This is E-9, the local Eaglet -- 56 days old and almost as big as its parents. And almost ready to hop out of the nest.
When it first leaves the nest, the eaglet will spend several days doing short test flights to a nearby perch in the same tree and then returning to the safety of home. (This is called branching). The parents will still bring food to the nest during this stage, because it will be a while before the eaglet is able to fly far enough to catch its own food. These days, there are always a lot of photographers at the Pasture or at the churchyard next to it . Everybody wants the perfect first branching picture.
Here's dad (at least according to one of the other watchers -- I have never learned to tell the male and female apart). He was on watch duty on Saturday morning when I stopped by-- keeping an eye on Junior in the nest below and possibly modeling branching behavior for it.
I was happy to see this Kestrel Hawk occupying the same snag where I photographed him a couple of weeks ago, the last time I stopped at the pasture. Not only because I got better pictures but also because I mis-identified it before and this gives me a chance to correct my error and thank the birders who helped me get it right.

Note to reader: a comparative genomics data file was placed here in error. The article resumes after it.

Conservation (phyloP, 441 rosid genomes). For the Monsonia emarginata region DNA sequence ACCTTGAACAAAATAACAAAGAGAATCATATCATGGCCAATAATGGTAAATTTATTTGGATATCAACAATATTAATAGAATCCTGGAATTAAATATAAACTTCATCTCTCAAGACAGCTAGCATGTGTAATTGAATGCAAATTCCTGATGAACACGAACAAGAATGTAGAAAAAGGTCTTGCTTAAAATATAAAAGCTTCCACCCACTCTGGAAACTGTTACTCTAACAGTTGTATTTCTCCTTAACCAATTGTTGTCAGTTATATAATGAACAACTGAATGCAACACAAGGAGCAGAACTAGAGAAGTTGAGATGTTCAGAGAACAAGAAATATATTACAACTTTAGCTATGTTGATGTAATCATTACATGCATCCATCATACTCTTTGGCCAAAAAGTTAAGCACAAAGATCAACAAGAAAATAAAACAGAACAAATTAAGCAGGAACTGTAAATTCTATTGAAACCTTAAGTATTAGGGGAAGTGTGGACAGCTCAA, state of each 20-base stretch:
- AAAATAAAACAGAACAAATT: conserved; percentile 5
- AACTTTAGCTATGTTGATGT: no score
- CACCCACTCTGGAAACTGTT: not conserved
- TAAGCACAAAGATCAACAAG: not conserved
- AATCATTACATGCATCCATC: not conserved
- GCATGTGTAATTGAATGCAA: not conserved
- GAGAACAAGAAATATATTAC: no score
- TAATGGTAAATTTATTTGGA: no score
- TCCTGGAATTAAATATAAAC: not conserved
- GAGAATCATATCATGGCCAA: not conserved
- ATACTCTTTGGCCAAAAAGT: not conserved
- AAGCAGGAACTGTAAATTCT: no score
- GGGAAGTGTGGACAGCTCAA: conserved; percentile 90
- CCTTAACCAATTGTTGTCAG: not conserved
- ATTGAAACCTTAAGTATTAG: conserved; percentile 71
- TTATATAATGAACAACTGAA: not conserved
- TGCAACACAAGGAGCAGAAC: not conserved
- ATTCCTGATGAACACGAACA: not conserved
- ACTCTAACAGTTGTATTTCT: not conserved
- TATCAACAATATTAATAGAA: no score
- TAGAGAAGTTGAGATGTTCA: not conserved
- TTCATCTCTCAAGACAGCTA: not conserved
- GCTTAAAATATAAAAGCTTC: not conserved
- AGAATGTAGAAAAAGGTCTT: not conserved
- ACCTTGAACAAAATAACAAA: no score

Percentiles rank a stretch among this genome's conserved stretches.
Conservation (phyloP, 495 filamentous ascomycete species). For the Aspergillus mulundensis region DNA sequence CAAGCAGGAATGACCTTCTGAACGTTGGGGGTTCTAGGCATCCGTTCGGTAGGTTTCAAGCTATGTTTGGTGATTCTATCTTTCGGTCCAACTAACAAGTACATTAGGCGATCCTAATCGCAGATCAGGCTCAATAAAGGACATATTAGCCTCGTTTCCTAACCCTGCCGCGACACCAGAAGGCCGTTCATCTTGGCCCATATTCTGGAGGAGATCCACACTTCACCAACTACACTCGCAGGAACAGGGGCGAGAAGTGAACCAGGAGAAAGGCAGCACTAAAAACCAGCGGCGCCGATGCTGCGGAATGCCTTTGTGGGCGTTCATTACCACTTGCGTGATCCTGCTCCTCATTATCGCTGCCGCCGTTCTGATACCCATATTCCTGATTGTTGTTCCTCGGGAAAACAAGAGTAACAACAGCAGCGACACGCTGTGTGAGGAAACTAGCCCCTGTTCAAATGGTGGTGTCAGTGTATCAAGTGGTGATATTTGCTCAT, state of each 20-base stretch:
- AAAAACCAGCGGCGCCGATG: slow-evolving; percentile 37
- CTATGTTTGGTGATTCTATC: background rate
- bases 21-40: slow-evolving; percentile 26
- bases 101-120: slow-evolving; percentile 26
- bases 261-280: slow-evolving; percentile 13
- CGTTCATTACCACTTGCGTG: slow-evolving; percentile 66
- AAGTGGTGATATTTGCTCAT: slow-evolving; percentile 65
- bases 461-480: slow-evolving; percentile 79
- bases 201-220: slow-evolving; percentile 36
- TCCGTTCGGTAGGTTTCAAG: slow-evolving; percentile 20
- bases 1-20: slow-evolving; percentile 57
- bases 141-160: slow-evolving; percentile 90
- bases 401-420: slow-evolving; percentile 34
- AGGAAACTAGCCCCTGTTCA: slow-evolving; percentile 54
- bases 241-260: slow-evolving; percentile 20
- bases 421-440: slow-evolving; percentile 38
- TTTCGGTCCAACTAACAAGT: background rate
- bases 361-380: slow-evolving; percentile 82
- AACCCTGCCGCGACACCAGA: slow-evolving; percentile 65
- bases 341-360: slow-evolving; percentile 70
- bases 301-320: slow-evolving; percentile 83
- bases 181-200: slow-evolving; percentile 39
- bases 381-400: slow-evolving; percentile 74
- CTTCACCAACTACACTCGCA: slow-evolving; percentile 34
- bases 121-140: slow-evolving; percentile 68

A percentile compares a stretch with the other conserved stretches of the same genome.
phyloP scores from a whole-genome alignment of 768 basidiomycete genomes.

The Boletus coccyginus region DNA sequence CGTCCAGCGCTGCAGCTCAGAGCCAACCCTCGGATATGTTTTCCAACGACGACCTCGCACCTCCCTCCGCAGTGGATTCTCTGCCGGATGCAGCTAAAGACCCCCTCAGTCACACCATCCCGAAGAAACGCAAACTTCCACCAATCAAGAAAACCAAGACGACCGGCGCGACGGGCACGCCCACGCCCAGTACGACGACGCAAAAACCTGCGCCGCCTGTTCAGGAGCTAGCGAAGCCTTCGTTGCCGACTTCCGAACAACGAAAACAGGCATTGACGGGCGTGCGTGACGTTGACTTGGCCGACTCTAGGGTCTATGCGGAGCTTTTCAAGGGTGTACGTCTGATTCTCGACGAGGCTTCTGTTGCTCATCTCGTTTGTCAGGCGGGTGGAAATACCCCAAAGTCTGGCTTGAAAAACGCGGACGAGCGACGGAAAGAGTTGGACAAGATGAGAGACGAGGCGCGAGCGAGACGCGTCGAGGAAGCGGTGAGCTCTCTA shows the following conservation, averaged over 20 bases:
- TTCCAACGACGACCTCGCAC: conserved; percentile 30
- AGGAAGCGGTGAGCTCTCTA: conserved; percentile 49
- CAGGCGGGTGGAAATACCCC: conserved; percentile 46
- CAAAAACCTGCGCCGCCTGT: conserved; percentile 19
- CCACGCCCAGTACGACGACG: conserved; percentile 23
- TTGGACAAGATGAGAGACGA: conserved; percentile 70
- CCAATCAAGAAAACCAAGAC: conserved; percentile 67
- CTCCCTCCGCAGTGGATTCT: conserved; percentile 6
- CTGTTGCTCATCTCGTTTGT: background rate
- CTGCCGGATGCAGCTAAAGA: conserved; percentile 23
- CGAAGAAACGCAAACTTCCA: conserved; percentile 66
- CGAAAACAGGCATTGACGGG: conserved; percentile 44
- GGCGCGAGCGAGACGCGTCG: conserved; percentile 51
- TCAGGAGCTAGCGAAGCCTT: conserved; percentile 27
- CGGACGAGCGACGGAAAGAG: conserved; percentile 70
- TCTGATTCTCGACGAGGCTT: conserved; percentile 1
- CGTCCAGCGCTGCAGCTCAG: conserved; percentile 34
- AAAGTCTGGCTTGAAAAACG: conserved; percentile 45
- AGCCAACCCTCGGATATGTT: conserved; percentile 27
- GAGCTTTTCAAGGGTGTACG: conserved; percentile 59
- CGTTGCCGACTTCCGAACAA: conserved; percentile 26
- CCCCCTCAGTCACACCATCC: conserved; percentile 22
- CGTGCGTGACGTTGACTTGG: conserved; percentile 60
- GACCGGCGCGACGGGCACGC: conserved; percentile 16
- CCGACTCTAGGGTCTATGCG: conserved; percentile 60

We went for a nature walk at Lakes Regional Park one day last week. The Anhinga below wasn't the prettiest bird we saw that morning, but it was very interesting watching it work for its dinner:
We saw it dive for that fish and then perform quite a dance spearing it and tossing it to keep a good hold on it, all the while swimming for shore, where it may have had a nest.
It doesn't show up very well against that old log, but the fish is still in its beak in the above picture.
This is the way we usually see these birds ... perched on a log, drying out their wings. Anhingas don't have natural oils in their feathers, the way ducks and most water birds do, so they have to air dry them.